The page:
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Re: SVG 1.2 Comment: Detailed last call comments (all chapters)

From: Jim Ley <jim@jibbering.com>
Date: Fri, 5 Nov 2004 16:09:32 -0000
To: www-svg@w3.org
Message-ID: <cmg8kd$35l$1@sea.gmane.org>


"Nigel McFarlane" <nrm@kingtide.com.au> wrote in message 
news:418BA2B7.7030803@kingtide.com.au...
> Rather than pick nits over <canvas> or other tags, it would
> be better if the "yea" sayers would defend SVG by explaining
> how it *can* support accessibility, UA content extensions, and
> XForms, and how much CSS it has to lean on to do so. How much
> can it do?

How SVG can support accessibility of a stock graph (something that Ian 
stated was better done with a canvas element) can be easily demonstrated. 
You can use sXBL to convert source data in an appropriate format (I imagine 
you'll find something appropriate at 
http://www.service-architecture.com/xml/articles/finance_xml.html ) to its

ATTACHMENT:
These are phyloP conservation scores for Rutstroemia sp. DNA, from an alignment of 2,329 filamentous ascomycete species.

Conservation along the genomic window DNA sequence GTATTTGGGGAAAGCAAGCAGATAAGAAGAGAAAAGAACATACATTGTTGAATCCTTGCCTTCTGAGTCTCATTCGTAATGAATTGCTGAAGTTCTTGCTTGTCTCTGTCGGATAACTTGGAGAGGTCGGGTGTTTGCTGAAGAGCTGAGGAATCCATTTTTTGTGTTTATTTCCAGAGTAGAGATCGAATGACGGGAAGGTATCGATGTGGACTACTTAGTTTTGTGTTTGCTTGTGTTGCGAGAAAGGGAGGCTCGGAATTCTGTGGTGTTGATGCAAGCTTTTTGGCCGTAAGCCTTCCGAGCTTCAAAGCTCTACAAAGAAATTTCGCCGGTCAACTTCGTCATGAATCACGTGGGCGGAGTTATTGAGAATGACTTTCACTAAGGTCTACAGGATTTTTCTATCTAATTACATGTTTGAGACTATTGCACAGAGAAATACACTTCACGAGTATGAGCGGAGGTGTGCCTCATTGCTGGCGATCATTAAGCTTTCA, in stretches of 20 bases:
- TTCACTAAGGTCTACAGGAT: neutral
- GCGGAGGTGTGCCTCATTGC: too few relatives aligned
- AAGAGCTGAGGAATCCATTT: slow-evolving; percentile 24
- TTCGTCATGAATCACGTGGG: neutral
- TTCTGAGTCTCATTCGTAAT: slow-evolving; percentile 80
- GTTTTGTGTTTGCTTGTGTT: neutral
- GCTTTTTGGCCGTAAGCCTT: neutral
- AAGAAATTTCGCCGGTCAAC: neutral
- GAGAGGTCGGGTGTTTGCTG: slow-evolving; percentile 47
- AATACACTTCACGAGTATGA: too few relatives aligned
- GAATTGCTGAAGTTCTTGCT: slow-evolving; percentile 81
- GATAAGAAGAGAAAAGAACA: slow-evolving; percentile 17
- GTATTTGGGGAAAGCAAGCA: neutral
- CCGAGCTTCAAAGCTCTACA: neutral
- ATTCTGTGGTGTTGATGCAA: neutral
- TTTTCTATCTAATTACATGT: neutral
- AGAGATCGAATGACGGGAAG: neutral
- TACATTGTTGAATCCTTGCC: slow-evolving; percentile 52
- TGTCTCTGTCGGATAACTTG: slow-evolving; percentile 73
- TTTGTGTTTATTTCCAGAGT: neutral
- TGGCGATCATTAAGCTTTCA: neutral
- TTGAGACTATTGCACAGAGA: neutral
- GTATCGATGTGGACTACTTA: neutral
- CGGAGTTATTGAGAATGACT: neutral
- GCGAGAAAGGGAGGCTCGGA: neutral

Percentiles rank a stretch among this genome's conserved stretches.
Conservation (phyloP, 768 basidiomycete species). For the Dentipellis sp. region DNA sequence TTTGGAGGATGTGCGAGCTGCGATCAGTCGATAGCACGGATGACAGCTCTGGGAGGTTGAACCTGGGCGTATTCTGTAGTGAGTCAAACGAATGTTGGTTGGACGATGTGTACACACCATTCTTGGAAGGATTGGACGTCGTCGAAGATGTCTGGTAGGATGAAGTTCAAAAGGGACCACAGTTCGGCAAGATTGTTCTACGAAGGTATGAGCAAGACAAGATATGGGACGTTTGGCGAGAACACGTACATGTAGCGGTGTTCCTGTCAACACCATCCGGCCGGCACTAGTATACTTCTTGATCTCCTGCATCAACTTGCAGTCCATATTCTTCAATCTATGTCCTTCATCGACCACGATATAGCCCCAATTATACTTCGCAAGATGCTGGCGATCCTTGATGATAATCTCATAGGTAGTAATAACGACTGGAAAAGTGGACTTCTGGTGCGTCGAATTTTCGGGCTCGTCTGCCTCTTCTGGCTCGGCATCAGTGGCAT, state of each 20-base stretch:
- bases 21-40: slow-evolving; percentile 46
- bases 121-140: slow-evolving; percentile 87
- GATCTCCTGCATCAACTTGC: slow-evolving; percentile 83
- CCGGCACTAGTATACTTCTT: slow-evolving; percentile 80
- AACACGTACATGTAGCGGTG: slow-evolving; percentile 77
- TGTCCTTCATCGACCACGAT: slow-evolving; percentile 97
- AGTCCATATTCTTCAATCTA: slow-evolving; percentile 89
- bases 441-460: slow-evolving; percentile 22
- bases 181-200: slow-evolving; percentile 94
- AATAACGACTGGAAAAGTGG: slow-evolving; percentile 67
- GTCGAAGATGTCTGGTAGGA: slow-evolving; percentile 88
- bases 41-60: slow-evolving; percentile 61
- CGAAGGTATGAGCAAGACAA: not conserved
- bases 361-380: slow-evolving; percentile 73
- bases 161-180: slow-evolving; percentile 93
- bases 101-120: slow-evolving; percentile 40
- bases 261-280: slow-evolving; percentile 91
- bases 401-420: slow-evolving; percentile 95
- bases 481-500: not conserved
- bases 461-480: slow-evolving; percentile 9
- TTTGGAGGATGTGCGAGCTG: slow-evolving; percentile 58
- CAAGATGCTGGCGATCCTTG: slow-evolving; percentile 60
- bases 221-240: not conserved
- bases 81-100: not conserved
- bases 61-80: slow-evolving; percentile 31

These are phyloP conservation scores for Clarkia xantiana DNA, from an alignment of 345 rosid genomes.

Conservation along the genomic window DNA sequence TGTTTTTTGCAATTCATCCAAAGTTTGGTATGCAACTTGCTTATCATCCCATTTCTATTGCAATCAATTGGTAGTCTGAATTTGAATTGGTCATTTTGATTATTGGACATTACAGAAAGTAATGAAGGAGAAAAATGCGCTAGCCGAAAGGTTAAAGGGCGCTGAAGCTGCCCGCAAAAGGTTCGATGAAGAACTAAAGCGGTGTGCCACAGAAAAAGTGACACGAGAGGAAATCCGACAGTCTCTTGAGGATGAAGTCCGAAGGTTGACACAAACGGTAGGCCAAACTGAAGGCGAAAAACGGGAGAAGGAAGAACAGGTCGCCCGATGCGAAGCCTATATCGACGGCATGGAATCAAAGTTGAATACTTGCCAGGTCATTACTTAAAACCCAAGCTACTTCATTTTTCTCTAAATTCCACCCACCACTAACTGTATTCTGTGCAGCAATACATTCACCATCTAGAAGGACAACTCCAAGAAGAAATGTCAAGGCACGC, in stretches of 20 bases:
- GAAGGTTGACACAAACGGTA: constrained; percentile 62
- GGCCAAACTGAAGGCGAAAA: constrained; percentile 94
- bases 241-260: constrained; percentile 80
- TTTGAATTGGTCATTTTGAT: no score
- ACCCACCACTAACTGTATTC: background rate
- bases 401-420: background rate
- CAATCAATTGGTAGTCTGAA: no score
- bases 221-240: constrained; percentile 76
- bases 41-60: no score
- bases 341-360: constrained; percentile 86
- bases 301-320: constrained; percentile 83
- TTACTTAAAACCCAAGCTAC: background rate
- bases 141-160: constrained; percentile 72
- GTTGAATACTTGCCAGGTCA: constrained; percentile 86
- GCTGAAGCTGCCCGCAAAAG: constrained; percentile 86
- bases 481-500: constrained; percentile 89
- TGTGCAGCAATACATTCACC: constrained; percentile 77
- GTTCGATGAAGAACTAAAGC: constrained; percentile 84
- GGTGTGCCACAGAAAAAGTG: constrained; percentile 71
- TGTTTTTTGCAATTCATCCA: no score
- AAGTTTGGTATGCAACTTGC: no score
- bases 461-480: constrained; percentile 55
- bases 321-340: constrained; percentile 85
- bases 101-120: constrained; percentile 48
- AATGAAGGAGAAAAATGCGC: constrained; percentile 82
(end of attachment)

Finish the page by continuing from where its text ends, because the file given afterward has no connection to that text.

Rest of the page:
representation.  However, even without this ability to re-use known 
semantics, the SVG representation can be more accessible, since each element 
of the graph can be labelled with a title and description, which is then 
available to AT's as a user interacts with the graph.  (e.g. Vladimir 
Bulatov's bump printer described in 
http://www.svgopen.org/2004/papers/SVGOpen2004MakingGraphicsAccessible )

Even without a title/description, information can be better obtained from an 
SVG document, than a bitmap (which is all canvas has, it just paints bits 
onto a canvas, there's no state).

> Can SVG perform accessibly without leaning on CSS?

They're both rendering languages and completely orthogonal, in SVG the 
semantics are in the rendering - and in CSS there are no semantics in the 
rendering, there's nothing to lean on each other.  CSS is actively harmful 
to accessibility in SVG, you can't style a rendering language and maintain 
accessibility (If you're not aware of the reasons why, you cansee the 
problems the CSS cascade produces described in 
http://jibbering.com/2002/8/text-mixup.svg )

Making SVG graphics accessible is not about CSS  - CSS isn't about making 
anything accessible, it just removes the problem of seperating the rendering 
from the semantics.

Jim.
Received on Friday, 5 November 2004 16:09:56 UTC

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